Since the first days of assuming its duties, the government of Iraqi Prime Minister Mustafa al-Kadhimi has worked to put in place practical measures to reform the security sector in Iraq. This has made it in constant confrontation with the loyalist factions that are linked to Iran and that reject any reform process of the Iraqi security services, especially when those reforms target the existence and elements of those factions. This was demonstrated, for example, by the recent measures taken by the Iraqi National Intelligence Service (INIS), namely the deployment of a number of its members at Iraqi border crossings. While the INIS emphasised that this procedure was of a purely technical and administrative nature, the factions insisted on conferring a political dimension on it, and made of it a pretext to escalate the existing tension with the Kadhimi government.
The security approach of the Kadhimi government
The Kadhimi government has adopted a security approach that combines both the hard and soft dimensions in dealing with the loyalist factions and their presence within the Iraqi security services. The general frameworks of the said approach are as follows:
While this approach was successful in restricting the work of the loyalist factions, it faced important challenges, namely the continued possession by those factions of the capability of security provocation and threatening political stability, which prompted the Kadhimi government to accept interim balances, until the state regained its full strength, in addition to the insistence by the Shiite political blocs on assuming leadership positions in the sensitive security services, including the INIS and the National Security Services (INSS), which are run on an interim basis, as opposed to the endeavour by the Kadhimi government to exclude those positions from political considerations, specifically those related to the political actors that have tense relations with the US.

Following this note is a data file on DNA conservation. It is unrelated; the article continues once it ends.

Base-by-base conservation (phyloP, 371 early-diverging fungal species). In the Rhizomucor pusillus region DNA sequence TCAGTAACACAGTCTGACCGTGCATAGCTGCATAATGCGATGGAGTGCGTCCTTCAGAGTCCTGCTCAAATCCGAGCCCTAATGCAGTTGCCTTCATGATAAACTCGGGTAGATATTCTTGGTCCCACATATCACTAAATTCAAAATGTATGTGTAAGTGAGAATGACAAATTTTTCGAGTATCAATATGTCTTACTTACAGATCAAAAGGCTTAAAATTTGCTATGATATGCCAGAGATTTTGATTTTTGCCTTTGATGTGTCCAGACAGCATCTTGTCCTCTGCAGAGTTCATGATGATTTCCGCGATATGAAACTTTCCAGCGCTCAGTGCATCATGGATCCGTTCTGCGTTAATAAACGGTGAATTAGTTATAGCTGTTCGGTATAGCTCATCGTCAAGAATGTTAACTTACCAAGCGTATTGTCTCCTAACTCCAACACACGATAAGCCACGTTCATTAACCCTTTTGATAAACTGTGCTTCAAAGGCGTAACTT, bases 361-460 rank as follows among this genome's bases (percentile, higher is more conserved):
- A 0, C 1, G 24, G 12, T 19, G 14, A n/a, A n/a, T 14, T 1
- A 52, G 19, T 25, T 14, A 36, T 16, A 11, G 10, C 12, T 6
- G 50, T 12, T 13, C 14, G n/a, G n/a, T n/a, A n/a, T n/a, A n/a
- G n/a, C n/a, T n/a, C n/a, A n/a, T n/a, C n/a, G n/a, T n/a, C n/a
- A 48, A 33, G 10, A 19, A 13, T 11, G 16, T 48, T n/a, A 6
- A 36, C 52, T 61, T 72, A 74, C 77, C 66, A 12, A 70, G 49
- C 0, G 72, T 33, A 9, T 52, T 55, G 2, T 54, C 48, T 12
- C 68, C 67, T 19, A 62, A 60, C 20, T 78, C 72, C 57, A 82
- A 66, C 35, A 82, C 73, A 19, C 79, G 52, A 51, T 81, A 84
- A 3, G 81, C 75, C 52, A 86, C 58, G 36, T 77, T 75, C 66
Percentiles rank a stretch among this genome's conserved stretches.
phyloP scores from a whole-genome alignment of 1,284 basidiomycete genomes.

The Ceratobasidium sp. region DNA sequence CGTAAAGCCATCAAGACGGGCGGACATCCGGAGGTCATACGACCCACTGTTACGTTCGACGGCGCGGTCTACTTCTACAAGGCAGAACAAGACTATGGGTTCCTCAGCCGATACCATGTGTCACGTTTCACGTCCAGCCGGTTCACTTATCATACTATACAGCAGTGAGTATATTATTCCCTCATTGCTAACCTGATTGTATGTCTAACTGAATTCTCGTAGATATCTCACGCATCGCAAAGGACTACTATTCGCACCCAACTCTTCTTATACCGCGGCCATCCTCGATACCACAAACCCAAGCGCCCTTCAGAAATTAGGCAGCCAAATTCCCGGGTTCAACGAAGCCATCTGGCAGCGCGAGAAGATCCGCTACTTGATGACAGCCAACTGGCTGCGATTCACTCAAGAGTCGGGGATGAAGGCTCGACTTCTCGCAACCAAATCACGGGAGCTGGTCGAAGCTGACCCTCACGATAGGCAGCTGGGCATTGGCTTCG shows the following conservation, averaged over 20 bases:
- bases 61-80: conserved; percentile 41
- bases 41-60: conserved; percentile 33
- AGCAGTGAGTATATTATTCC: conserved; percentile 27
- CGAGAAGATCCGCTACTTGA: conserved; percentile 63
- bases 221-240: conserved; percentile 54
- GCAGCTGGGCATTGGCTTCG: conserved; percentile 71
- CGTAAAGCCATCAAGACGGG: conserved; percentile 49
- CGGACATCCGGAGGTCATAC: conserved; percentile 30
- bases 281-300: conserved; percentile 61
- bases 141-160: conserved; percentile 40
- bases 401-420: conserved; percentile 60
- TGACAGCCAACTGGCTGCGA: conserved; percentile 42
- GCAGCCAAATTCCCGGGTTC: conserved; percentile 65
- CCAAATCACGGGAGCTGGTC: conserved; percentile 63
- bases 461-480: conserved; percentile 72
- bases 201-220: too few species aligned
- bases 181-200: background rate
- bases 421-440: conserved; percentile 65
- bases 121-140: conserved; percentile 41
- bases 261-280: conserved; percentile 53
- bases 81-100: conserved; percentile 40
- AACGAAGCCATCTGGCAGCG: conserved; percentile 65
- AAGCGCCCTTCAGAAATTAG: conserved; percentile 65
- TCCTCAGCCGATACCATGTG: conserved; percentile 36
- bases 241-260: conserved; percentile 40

The Kadhimi government’s measures to reform the security sector
The Kadhimi government has taken many procedures and measures related to the reform of the security sector and gradually reducing the power of the loyalist factions. Those measures included the following:
Challenges to the reform of the security sector in Iraq
The efforts of the Kadhimi government to reform the security sector in Iraq face a number of challenges, the most important of which being the following:
The loyalist factions have recently tried to link the overall security reforms made by the government of Mustafa al-Kadhimi in many security sector agencies and institutions in Iraq, and to characterise those reforms as coming within the framework of a scheme to target and strike them in the future. Despite the assertion by the Kadhimi government that those reforms come within the framework of restoring the confidence of the international community in the Iraqi security services, and strengthening those services and increasing their independence, especially that Iraq continues to face Deash (ISIS) threats and other security challenges, those reform measures may lead to a confrontation between the government and the pro-Iran factions in the future, especially that those factions are not willing to give in to the collapse of the security benefits they gained after the war on Daesh.
What is certain is that such a potential confrontation would be difficult and its results unguaranteed, given that the two sides have tools of force against each other. What makes this confrontation more complicated is that its scope may go beyond the Iraqi borders, extending to Iraq’s external security environment, especially in the light of the continued tension in US-Iranian relations, and the fact that the Iraqi interior remains a potential scene for a clash between the two countries.
 Hisham al-Hashimi, Confrontation with the hybrid factions, al-Aalem al-Jadeed website, 2 July 2020. Available at: https://bit.ly/3tGcYp0
 Michael Knights, Kadhimi’s Rolling Reshuffle (Part 2): Protecting Iraq’s Economic Institutions and Borders, The Washington Institute for Near East Policy, 15 Sep 2020. https://bit.ly/3f0VXSm
 Michael Knights and Alex Almeida, Kadhimi’s Rolling Reshuffle (Part 1): Military Command Changes, The Washington Institute for Near East Policy, 14 Sep 2020. https://bit.ly/3r4c5Vv
 Michael Knights, Pierre Morcos and Charles Thépaut, NATO in Iraq: Not a Surge, The Washington Institute for Near East Policy, 5 Mar 2021. https://bit.ly/3s7UKMH
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